18 posted on 11/07/2010 8:57:15 AM PST by MontaniSemperLiberi (Moutaineers are Always Free)
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To: Reeses
Soccer was invented by the British to pacify the natives.

Soccer teaches
Tactics, Strategy, Logistics
Training and Endurance
Fortitude, Initiative, Team Building

Sounds like great training for a future army

Back to my coffee

19 posted on 11/07/2010 8:59:24 AM PST by HangnJudge
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To: Reeses

That’s funny.

Seriously though, there are those who say that the German three person passing game is a holdover from Rommel’s tank tactics.


20 posted on 11/07/2010 9:02:06 AM PST by MontaniSemperLiberi (Moutaineers are Always Free)
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To: parmamenian; MontaniSemperLiberi; Reeses
The Comment Logs on the Article were also worth perusing...

BTW - MontaniSemperLiberi
our family is 8 generations West Virginia
Pre and Post Civil War / War Between the States

Currently in Tennesse
The Volunteer State

21 posted on 11/07/2010 9:17:11 AM PST by HangnJudge
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To: HangnJudge

Played soccer under the same rec league requirements. Not sure why a team cannot be competitive when taking everybody. Yes, you need a coach that can evaluate talent and assign people to the correct positions, but that’s part of the job of the coach.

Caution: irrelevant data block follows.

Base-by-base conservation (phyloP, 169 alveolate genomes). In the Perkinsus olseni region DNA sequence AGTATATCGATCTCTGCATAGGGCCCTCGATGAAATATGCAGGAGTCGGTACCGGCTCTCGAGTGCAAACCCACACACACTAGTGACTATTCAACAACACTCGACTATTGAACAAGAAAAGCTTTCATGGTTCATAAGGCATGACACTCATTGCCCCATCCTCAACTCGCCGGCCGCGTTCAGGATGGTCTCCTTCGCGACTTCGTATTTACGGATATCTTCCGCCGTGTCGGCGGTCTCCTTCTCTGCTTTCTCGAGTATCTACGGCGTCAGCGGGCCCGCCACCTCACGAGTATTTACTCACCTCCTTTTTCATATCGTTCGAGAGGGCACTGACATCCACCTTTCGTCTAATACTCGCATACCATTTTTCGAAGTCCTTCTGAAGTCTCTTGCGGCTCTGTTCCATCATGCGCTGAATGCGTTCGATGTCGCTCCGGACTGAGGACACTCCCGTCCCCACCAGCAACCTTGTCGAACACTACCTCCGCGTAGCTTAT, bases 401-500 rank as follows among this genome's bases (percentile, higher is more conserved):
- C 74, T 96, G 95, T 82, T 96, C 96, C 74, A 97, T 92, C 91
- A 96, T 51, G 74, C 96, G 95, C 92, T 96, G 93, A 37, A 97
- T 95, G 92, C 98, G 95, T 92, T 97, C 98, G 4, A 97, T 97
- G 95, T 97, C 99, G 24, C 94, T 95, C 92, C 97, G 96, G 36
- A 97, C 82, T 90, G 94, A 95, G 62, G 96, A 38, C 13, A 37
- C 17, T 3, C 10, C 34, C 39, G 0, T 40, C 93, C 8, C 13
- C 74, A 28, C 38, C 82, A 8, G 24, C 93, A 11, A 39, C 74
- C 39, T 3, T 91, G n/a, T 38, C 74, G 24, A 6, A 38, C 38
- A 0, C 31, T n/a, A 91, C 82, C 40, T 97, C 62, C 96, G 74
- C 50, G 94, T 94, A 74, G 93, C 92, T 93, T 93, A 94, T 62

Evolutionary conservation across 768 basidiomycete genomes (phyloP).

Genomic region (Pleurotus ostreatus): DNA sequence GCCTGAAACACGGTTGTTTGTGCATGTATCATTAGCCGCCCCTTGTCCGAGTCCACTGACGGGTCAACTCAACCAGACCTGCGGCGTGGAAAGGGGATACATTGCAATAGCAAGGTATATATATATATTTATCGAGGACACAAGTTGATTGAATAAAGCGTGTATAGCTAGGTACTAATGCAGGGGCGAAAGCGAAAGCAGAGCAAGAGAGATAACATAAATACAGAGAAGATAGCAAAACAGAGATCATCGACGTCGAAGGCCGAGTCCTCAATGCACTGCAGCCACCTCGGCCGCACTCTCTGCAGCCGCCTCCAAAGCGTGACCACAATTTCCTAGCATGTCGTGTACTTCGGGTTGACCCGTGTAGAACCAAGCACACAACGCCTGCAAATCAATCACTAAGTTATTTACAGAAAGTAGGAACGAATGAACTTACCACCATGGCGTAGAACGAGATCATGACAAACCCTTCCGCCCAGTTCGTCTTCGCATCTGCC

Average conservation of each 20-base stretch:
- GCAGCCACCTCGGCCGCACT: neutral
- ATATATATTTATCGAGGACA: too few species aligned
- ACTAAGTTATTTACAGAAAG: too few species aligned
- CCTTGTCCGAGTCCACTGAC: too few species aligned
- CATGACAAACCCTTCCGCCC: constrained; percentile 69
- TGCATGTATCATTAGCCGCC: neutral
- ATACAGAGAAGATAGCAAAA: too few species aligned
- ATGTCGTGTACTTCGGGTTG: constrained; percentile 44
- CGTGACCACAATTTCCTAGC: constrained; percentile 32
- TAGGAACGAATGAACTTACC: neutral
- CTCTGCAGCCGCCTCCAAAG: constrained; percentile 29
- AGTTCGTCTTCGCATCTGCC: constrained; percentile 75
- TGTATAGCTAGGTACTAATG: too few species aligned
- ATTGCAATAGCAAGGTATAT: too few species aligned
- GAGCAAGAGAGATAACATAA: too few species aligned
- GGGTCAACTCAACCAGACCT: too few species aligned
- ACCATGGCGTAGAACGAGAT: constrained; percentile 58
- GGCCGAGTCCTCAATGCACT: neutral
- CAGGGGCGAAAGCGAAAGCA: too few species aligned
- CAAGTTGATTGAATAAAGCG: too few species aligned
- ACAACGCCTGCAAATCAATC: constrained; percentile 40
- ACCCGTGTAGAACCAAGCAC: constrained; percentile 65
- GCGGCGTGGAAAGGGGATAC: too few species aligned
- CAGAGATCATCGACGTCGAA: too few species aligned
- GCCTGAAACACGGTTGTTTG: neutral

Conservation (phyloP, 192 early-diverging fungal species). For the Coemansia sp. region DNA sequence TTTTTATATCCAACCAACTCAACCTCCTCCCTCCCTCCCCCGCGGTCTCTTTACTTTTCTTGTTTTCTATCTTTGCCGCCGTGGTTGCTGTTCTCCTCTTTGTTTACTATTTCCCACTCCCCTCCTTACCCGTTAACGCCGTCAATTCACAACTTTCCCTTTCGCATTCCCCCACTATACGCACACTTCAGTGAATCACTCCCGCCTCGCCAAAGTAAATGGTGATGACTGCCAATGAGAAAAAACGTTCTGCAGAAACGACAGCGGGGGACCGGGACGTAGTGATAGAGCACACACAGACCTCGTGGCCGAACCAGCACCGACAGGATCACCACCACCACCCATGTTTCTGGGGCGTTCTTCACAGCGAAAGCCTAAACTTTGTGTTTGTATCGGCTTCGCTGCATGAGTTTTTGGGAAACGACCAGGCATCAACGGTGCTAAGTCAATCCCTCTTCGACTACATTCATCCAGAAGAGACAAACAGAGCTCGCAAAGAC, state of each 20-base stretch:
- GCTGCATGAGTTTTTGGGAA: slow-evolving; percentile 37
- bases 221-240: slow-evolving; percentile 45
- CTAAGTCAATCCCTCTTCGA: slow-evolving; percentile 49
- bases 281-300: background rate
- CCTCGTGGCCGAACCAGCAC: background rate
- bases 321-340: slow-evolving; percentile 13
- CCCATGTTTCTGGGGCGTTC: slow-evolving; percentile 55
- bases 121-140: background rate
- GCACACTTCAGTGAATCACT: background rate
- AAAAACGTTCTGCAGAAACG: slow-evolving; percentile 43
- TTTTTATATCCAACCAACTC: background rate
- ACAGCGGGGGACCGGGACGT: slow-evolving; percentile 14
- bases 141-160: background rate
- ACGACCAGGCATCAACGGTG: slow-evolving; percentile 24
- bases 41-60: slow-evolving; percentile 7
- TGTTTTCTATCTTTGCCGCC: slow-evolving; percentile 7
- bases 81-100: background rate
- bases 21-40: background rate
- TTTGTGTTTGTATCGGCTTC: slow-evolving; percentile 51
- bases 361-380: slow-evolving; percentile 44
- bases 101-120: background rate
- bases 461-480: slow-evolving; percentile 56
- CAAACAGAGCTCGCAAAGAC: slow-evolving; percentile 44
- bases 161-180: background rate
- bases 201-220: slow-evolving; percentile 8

In three years we lost 4 times, once in the championships, and won twice in a row.


22 posted on 11/07/2010 10:04:57 AM PST by BenKenobi
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To: 1rudeboy
It's too easy to ruin a sport by introducing all sorts of absurd machinations in order to avoid a tie outcome.

I am not going to argue with you there. The current NFL rules are a good example, IMO. Notice that I said "routinely", though. A tie outcome, in and of itself, is not a bad thing.

23 posted on 11/07/2010 12:28:10 PM PST by Turbo Pig (...to close with and destroy the enemy...)
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To: HangnJudge
So many conservatives praising the benefits of the official sport of our future one world government.

That says it all.

24 posted on 11/09/2010 7:05:48 PM PST by who_would_fardels_bear (These fragments I have shored against my ruins)